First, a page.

Hayavadana (The man with face of a horse) is offspring of a princess and a white horse and he craves for completion, which is in his view, being a man. But Hayavadana and his quest for an identity is not the main story of Girish Karnad's epic play by the same name. It is just a backdrop or a subplot to tell a more bizarre story of three persons, a woman and two men, who is entangled in a web of desire, passion and identity crisis. Hayavadana is a story derived from Kathasarithsagara, retold by Thomas Mann and readapted for stage by Girish Karnad. So the story is a fusion of Eastern philosophy and Western sensibility. Thomas Mann goes beyond the riddle posed in Kathasarithsagara and gives it a practical answer. When it comes through Karnad, the story reaches a full circle, becoming a moral story or parable for Indian minds were a dispute of Eastern and Western identity is battled continuously.
Suthradhara or Bhaagavata is about to tell the story of two friends who are in no way identical, when a man with a horse face, Hayavadana, asks him for help. He is tired of his dual identity and want to become a complete man. Bhaagavata advises him to go to Goddess Kaali and ask help. When Hayavadana goes off to a distant Kaali temple, the story starts. Devadatta and Kapila are very close friends, former a handsome but physically weak, Brahmin poet and latter a dark, but solidly built Kshatriya athlete. Devadatta falls in love with Padmini and Kapila goes to ask her hand for his friend. After meeting Padmini, Kapila is convinced that he is a better match for her than Devadatta, and falls in love, but the love for his friend takes upper hand.
The marriage happens, but later Padmini becomes more attracted to well built Kapila, which burns Devadutta's jealous heart. While on a journey Padmini, humiliates Devadutta for his physical weakness, in-front of Kapila, and a grief stricken Devadutta chops off his own head going to a nearby Kaali temple. Kapila feels he is responsible and he too follows suit. Padmini when sees this cannot stop her grief and she too decides to commit suicide. Kaali appears and offers to give life back to the friends. She tells her to keep their respective heads on their bodies and gives life to them.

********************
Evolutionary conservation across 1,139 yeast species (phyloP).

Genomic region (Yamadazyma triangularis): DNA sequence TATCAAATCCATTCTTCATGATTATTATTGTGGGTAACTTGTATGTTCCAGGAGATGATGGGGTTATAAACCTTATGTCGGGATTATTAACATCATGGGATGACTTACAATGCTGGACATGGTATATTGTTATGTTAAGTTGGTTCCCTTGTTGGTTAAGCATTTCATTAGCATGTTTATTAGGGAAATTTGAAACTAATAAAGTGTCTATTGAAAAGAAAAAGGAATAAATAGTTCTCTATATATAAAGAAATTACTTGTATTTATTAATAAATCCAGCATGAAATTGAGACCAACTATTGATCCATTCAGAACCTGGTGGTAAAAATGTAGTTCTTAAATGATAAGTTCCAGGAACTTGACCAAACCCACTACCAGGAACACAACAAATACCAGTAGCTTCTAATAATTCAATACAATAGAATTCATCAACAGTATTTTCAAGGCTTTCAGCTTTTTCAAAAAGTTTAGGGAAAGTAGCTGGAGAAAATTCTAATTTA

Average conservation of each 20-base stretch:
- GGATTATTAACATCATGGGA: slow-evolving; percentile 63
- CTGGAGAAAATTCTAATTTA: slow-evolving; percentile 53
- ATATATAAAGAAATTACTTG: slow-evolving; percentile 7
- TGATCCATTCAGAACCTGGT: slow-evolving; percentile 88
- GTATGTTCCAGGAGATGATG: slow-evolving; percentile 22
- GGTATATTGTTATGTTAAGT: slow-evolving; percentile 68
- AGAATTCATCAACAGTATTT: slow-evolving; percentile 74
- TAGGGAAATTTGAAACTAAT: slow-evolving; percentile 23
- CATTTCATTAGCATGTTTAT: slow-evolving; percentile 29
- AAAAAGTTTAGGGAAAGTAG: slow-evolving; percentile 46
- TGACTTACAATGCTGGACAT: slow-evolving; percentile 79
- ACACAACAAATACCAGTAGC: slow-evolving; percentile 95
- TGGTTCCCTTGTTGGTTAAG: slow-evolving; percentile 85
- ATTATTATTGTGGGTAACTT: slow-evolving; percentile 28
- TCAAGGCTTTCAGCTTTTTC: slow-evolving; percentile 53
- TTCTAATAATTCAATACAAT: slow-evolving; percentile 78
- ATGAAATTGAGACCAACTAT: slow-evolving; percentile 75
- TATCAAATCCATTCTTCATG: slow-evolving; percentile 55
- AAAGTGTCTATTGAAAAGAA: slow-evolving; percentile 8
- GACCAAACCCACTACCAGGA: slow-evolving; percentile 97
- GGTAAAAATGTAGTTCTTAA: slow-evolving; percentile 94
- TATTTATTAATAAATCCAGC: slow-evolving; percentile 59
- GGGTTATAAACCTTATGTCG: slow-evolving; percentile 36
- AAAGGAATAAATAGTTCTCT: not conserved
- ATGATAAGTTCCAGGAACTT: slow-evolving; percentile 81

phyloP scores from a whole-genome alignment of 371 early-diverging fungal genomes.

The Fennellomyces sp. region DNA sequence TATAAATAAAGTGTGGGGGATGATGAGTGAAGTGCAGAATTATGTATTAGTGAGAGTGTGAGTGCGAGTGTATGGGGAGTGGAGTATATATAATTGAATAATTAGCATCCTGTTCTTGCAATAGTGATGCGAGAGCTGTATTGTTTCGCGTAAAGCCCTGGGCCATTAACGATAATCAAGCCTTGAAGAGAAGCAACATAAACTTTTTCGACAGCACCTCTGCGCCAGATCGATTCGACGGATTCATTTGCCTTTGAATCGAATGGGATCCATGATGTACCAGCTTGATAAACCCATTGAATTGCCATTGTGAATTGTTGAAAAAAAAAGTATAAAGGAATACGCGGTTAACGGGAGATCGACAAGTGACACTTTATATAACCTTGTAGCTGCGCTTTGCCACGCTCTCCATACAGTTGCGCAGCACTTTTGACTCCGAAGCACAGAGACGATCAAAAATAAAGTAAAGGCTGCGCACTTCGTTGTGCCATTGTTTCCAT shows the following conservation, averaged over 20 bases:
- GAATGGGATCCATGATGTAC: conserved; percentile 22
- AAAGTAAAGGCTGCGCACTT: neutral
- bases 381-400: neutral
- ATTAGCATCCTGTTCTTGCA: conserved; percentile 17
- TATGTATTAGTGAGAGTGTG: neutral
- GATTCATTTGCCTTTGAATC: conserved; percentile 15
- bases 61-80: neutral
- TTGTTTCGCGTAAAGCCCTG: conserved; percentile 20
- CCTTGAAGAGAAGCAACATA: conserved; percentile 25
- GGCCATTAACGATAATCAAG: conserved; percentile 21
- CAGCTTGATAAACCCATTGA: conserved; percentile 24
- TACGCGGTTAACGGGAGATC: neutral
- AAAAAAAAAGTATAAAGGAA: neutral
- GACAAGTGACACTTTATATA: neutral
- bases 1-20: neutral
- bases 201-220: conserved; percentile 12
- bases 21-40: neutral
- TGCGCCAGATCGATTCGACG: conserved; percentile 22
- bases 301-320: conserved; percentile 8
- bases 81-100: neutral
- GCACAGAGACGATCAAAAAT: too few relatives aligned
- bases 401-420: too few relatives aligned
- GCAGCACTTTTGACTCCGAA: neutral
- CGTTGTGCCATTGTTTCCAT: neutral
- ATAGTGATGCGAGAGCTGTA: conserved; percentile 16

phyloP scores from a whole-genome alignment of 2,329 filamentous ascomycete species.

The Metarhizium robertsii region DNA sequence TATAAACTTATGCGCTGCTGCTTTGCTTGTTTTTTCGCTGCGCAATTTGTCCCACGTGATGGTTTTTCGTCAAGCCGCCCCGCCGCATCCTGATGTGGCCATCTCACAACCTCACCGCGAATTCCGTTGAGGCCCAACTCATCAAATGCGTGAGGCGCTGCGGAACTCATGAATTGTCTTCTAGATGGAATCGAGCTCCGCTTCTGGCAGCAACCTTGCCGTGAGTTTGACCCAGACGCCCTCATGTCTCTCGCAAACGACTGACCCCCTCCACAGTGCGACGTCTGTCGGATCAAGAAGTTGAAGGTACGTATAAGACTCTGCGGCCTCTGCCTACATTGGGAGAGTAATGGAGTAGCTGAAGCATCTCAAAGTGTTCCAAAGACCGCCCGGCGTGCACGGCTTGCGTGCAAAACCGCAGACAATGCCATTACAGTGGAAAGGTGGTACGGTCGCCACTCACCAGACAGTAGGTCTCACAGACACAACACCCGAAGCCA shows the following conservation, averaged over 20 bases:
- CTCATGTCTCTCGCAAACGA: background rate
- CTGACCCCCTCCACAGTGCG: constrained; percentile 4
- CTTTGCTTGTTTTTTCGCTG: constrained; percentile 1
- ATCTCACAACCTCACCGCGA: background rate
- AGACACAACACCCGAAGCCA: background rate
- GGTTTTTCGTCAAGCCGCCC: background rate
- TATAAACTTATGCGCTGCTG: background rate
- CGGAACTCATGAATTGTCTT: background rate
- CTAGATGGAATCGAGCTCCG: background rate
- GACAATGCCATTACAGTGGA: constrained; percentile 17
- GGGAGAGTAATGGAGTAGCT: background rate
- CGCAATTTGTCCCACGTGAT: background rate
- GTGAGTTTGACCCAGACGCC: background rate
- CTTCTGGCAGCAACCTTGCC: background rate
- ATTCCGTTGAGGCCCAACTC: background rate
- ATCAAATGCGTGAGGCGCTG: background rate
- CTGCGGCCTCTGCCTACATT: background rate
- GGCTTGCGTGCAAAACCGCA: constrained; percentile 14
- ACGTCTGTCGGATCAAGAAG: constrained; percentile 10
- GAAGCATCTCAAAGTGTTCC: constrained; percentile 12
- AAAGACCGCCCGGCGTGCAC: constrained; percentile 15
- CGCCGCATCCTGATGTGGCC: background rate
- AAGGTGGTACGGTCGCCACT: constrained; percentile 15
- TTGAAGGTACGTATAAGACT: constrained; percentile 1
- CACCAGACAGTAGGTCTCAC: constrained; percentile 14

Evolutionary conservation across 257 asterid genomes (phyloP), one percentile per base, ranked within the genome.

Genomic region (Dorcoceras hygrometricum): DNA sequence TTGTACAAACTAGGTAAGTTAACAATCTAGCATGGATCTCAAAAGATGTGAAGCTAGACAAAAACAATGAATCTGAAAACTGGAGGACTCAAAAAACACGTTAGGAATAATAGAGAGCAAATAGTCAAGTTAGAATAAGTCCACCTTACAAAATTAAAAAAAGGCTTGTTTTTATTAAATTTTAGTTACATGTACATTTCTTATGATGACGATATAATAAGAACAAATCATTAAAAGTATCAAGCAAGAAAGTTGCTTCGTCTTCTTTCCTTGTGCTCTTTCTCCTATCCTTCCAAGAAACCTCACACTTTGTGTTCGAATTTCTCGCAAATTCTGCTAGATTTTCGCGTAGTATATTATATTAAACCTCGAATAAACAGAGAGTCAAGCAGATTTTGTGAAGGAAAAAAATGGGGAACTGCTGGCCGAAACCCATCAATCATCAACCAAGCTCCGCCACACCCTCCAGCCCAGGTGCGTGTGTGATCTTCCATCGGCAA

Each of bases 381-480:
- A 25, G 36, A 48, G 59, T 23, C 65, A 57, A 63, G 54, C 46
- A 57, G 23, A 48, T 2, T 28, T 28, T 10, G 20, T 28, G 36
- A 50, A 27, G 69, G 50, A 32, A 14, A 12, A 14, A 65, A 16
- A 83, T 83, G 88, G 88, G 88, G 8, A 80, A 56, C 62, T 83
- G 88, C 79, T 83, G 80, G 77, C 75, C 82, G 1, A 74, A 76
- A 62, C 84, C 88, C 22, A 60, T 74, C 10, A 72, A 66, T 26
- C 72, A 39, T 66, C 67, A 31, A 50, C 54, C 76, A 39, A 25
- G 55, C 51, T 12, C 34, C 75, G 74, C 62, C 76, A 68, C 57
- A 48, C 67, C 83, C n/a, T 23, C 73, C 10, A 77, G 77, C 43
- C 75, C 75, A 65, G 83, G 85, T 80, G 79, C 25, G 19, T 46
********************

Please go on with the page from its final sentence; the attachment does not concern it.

Now due to confusion (or may be wantedly) , Padmini goofs up and exchanges the heads. When they are alive a fight starts between friends for Padmini. Both claim to be Devadatta. Finally a saint declares that head is the master of the body and allows the athletic body with Devadatta's head to take her. A dejected Kapila decides to spent the rest of his life in jungle. Kathasarithsagara stops here. But in the play, the story moves on. Within some time, to the horror of Padmini, again the bodies attains their former respective selves due to the lifestyle and marriage is in shambles. She dreams of Kapila and one day goes to meet him in jungle and claims her right to his now athletic body. A fight ensues and both friends kills each other. They are not even sure they killed each other or was it a suicide, because while striking other, they are killing their own body. Padmini makes a pyre for both and does Sati in it.
Whle Bhaagavatha concludes the play, Hayavadana comes again. Kaali gave much desired perfection to his body, but instead of making him a proper human, he is turned to a full horse! Bhaagavatha advises him to enjoy the completeness and don't fret, which Hayavadana obeys and gets off the stage with a loud neigh.
Man tries to attain perfection, but never reaches it. It is the basis of all troubles. The play shows the importance of living the life, perfectly aware of ones defects and making the most of what one have to lead a happy life. In the starting there is a prayer to Lord Ganesha, and here Karnad question the answer given in Kathasarithsagara, that head is the master. Ganesha who is told to be the master of all knowledge, is having the head of an elephant. So, the answer given in the fable is incomplete and this play is an attempt to complete it. In this period of multiple identities, the play gives a strong message to confused souls.
Great insight...While in Bangalore I lived close to Ranga Shankara and enjoyed several plays there...though none by Karnad.ReplyDelete
The fable is partly right in the fact that mind ruling over the body is a better bet....Its a long time since I read our fables...thanks for posting thisReplyDelete
very nice indeed, alwayz love dese storys coz of numerous ups n downs n finally a lesson to b learned(nt fr me), emphatic illustrationReplyDelete
@Alka: You were in Bangalore? Ranga Sankara is nice "plays" :)ReplyDelete
@Vineet: Thanks. What I like about these stories are that they don't take sides and are open for different interpretations
I had read a book which had the plays by Girish karnad. I was in complete awe. It kind of took me back to the 'Bharat ek khoj' series period drama era and was a beautiful mix of art and erotica. I have never seen any play based on these but to read about it on ur blog brings me a smile coz next time I am in bangalore, i must try and catch some of it.ReplyDelete
@raindrop: two hindi movies are also adapted rom Girish Karnad's plays, Agnivarsha, a fabulous, but under appreciated movie directed by Arjun Sajnani and disastrous Paheli directed by Amol Palekar. I would recommend former if you never watched it.ReplyDelete